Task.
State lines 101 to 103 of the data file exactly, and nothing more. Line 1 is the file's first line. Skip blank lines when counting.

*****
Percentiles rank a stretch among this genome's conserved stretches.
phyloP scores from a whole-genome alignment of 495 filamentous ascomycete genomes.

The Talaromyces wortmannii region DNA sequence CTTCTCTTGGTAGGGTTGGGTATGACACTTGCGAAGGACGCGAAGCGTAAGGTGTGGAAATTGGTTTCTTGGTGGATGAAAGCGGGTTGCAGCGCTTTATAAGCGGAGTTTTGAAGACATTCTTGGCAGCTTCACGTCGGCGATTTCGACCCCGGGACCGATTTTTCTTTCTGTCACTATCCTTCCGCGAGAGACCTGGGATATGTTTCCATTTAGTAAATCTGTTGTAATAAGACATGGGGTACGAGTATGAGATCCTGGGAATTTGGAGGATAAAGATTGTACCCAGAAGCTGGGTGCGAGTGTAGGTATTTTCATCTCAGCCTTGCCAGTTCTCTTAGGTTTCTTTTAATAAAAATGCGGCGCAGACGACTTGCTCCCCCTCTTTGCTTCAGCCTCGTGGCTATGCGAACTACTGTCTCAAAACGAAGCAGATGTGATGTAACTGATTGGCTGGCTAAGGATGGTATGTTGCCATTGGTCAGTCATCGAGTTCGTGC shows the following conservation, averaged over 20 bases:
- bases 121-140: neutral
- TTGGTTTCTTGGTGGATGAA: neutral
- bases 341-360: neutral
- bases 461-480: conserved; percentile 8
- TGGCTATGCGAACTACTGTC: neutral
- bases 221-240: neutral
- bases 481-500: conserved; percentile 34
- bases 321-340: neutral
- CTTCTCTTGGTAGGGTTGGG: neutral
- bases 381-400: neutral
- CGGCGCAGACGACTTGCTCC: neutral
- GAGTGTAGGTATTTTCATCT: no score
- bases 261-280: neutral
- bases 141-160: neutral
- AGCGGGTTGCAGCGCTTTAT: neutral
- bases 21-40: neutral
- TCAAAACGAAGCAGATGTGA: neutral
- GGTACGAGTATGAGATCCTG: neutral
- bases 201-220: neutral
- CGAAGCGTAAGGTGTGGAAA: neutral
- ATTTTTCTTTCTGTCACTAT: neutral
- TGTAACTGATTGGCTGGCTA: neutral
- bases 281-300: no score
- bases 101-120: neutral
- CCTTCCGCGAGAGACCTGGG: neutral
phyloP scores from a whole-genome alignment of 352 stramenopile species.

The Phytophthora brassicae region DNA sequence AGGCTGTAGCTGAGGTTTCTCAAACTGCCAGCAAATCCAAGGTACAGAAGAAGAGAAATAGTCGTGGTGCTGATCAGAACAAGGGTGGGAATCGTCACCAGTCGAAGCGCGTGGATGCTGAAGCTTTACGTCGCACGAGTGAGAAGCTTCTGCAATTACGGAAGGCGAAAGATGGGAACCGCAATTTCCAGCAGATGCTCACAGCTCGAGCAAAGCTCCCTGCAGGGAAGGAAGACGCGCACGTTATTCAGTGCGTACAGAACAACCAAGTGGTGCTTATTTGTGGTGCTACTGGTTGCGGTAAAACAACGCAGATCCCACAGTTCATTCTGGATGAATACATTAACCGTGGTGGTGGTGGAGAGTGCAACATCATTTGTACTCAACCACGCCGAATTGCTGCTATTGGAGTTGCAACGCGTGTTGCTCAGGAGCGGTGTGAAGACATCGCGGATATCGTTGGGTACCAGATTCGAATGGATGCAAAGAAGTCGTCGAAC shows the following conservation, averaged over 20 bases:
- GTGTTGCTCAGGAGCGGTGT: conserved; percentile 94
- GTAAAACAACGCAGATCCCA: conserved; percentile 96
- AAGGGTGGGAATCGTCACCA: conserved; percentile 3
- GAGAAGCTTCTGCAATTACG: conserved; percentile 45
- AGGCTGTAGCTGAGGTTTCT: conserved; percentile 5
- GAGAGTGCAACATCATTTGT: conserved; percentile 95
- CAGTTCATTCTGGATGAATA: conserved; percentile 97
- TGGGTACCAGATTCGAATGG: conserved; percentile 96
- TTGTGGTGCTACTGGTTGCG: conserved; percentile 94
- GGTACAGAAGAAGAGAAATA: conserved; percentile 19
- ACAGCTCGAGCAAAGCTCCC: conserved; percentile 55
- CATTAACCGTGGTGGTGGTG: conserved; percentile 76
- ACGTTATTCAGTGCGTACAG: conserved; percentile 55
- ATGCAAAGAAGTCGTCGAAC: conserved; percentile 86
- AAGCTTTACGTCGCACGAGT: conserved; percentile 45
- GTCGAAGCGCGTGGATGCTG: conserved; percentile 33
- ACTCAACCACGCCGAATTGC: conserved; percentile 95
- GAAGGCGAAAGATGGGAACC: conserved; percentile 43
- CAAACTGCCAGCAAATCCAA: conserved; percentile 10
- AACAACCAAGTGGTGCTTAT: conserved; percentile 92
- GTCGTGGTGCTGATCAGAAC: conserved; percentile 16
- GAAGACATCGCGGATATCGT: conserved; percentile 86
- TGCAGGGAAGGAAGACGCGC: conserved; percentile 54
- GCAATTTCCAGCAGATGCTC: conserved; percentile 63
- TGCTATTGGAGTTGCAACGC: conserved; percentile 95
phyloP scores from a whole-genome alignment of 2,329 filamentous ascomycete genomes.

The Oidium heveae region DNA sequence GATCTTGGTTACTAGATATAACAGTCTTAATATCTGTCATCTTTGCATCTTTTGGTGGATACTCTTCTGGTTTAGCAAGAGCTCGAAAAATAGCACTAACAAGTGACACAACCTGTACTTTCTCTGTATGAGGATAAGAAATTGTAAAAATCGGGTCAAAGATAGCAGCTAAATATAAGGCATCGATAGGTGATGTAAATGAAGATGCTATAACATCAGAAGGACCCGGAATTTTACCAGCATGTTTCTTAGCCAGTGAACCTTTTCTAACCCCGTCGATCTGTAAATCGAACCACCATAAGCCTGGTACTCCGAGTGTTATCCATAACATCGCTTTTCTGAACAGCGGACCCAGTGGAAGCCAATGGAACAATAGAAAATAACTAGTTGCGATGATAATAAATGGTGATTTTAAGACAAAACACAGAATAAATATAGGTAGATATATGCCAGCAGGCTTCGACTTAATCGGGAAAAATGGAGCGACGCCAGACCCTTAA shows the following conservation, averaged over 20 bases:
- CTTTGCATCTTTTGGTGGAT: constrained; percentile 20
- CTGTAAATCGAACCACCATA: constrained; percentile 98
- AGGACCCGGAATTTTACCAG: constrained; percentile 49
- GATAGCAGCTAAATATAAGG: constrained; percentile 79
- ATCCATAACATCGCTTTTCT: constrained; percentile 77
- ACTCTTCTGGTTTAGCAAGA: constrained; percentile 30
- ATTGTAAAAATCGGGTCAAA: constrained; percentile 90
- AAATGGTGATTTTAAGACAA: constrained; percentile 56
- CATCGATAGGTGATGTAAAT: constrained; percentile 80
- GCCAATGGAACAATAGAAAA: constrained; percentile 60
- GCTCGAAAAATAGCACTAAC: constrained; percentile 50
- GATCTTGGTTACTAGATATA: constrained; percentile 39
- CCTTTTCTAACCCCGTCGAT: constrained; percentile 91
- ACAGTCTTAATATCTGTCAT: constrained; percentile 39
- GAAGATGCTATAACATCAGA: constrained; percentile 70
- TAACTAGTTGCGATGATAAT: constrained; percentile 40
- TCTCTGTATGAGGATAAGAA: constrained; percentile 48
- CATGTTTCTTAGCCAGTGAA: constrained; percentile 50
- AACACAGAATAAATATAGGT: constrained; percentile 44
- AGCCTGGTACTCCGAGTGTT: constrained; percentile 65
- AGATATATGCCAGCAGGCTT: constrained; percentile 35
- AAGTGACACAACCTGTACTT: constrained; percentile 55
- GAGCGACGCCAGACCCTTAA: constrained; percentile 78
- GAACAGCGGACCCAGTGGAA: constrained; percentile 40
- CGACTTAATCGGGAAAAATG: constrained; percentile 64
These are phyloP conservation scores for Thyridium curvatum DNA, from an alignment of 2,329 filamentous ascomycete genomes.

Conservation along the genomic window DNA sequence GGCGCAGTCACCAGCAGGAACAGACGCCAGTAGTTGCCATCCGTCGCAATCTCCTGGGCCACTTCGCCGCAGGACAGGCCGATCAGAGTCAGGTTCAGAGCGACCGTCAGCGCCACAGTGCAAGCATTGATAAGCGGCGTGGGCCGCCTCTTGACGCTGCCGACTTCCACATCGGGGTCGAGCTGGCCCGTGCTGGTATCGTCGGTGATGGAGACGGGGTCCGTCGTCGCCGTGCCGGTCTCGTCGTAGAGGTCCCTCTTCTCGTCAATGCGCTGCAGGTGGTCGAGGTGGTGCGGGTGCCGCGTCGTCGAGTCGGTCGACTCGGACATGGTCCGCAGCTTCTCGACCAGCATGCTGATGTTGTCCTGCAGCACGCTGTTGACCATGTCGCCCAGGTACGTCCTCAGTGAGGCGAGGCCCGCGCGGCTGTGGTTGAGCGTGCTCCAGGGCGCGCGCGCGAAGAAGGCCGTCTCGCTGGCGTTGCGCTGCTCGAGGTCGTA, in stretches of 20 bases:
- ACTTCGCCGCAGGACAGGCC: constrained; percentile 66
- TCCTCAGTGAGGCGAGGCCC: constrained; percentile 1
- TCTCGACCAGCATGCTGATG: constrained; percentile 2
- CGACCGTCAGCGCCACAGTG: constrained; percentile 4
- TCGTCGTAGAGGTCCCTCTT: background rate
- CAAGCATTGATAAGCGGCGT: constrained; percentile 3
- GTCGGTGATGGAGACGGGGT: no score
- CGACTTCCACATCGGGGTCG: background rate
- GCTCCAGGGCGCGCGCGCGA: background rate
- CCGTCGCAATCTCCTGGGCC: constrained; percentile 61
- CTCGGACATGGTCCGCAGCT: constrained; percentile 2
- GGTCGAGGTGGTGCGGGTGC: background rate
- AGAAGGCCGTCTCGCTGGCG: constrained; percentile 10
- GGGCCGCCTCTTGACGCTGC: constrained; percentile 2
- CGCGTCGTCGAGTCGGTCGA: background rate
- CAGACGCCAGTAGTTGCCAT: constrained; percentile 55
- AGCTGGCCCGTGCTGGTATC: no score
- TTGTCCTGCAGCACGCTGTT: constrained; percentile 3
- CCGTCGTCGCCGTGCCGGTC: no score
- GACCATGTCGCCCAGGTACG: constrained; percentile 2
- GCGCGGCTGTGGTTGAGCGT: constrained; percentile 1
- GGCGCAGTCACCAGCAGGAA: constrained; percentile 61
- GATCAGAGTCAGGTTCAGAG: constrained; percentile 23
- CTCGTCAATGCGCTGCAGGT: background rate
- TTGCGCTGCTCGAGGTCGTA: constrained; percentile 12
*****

- AGCTGGCCCGTGCTGGTATC: no score
- TTGTCCTGCAGCACGCTGTT: constrained; percentile 3
- CCGTCGTCGCCGTGCCGGTC: no score